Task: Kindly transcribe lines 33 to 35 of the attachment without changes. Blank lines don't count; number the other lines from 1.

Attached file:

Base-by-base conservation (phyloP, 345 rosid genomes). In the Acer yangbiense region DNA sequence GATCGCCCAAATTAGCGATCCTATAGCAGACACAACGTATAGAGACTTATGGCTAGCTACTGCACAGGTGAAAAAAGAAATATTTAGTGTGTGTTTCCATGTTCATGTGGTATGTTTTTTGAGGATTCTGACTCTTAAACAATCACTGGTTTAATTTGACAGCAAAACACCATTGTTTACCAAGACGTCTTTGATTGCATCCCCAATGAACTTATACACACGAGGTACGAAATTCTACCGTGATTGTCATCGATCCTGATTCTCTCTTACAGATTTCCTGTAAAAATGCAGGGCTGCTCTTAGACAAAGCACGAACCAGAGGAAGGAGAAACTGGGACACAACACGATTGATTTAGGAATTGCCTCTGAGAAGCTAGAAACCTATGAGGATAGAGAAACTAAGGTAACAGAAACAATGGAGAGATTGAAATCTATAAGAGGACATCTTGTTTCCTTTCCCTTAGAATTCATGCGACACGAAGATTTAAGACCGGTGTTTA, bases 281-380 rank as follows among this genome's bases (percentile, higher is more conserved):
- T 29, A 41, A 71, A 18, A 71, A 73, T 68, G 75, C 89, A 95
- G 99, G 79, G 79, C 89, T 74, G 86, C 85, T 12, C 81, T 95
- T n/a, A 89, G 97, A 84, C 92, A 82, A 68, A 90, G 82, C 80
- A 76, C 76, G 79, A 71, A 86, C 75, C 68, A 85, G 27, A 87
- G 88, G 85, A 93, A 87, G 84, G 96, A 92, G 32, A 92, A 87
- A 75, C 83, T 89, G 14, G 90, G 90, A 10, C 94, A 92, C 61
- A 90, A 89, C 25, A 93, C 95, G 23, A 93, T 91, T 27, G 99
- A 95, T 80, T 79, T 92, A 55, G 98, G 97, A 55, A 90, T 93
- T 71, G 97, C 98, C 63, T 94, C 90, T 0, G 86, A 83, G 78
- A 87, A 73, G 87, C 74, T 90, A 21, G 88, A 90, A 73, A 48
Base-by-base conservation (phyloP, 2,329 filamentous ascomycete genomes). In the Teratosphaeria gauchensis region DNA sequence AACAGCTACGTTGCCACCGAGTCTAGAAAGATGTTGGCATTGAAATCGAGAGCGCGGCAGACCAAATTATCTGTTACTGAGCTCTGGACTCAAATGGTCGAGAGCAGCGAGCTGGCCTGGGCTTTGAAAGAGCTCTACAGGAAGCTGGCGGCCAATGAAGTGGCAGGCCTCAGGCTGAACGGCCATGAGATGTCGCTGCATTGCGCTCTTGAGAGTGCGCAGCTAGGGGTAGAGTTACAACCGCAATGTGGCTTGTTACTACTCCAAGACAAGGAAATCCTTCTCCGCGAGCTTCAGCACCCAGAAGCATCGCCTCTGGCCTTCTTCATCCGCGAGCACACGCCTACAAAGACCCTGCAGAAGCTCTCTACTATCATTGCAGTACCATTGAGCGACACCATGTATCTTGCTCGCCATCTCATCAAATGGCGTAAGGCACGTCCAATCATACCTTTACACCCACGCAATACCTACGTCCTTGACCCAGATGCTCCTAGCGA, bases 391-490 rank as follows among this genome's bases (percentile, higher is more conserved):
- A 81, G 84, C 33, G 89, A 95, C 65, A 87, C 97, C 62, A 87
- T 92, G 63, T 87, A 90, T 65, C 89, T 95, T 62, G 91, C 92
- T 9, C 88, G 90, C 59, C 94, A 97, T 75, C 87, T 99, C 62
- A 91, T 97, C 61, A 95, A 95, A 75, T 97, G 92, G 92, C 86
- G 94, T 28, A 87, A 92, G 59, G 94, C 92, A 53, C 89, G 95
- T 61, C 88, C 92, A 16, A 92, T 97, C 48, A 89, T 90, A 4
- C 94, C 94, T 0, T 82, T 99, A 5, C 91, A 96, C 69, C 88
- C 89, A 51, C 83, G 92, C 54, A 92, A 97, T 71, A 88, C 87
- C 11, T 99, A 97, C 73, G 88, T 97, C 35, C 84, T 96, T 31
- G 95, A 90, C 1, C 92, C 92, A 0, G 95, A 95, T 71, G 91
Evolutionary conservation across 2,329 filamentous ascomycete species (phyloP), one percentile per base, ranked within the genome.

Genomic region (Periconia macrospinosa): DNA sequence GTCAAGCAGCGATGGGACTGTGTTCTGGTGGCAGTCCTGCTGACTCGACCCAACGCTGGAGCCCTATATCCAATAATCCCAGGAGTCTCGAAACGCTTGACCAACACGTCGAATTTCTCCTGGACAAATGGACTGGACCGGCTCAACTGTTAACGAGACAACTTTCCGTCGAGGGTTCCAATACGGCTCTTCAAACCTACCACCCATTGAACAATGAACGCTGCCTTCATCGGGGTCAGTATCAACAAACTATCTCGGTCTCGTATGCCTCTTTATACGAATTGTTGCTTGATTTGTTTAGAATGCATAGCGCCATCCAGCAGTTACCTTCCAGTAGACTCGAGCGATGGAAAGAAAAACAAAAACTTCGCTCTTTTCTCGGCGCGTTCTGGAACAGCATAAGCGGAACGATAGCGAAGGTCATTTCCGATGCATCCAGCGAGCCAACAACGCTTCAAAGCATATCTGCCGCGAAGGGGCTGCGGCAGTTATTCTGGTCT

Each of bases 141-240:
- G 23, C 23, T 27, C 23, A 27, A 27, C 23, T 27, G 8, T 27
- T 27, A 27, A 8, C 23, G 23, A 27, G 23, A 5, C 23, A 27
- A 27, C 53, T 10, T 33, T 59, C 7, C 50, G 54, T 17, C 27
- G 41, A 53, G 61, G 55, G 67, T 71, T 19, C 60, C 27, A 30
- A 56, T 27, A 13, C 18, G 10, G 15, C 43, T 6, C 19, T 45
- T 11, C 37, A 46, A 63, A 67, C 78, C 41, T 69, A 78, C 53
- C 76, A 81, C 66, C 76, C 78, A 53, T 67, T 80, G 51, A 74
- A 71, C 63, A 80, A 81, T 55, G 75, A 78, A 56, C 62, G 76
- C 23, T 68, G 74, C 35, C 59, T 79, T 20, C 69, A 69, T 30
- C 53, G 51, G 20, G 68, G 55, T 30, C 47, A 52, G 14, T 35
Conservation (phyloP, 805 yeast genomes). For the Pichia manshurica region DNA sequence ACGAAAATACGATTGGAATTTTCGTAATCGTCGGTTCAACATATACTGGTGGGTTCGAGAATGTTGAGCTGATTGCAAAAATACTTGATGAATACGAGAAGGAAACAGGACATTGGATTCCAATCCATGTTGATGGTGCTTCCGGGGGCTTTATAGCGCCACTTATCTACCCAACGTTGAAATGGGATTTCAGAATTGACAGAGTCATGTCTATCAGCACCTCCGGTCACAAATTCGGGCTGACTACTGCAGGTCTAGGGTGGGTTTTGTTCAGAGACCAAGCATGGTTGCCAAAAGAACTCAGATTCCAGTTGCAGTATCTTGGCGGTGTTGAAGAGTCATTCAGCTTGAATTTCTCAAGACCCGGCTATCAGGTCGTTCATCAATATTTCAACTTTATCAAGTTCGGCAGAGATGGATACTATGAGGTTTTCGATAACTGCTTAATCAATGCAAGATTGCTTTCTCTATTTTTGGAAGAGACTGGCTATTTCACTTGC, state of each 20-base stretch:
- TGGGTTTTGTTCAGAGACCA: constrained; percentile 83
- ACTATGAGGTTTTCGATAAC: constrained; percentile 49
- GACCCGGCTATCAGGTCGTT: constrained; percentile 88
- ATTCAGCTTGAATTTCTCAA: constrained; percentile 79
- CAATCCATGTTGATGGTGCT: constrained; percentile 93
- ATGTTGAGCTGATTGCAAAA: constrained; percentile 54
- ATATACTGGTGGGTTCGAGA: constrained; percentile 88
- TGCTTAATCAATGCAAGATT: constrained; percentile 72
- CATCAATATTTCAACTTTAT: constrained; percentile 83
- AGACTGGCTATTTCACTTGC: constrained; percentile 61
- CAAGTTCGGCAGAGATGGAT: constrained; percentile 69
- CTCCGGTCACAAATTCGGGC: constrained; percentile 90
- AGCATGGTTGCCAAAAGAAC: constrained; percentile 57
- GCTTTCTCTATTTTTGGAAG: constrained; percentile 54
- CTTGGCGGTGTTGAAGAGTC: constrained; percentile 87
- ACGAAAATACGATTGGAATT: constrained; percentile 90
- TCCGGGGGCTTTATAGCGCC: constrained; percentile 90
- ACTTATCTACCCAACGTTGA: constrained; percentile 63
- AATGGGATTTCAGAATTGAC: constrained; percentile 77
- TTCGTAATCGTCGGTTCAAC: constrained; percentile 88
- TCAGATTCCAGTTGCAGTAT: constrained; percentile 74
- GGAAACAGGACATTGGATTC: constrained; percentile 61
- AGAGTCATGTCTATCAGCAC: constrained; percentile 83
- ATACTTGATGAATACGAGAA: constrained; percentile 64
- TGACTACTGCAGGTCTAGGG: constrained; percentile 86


- A 71, C 63, A 80, A 81, T 55, G 75, A 78, A 56, C 62, G 76
- C 23, T 68, G 74, C 35, C 59, T 79, T 20, C 69, A 69, T 30
- C 53, G 51, G 20, G 68, G 55, T 30, C 47, A 52, G 14, T 35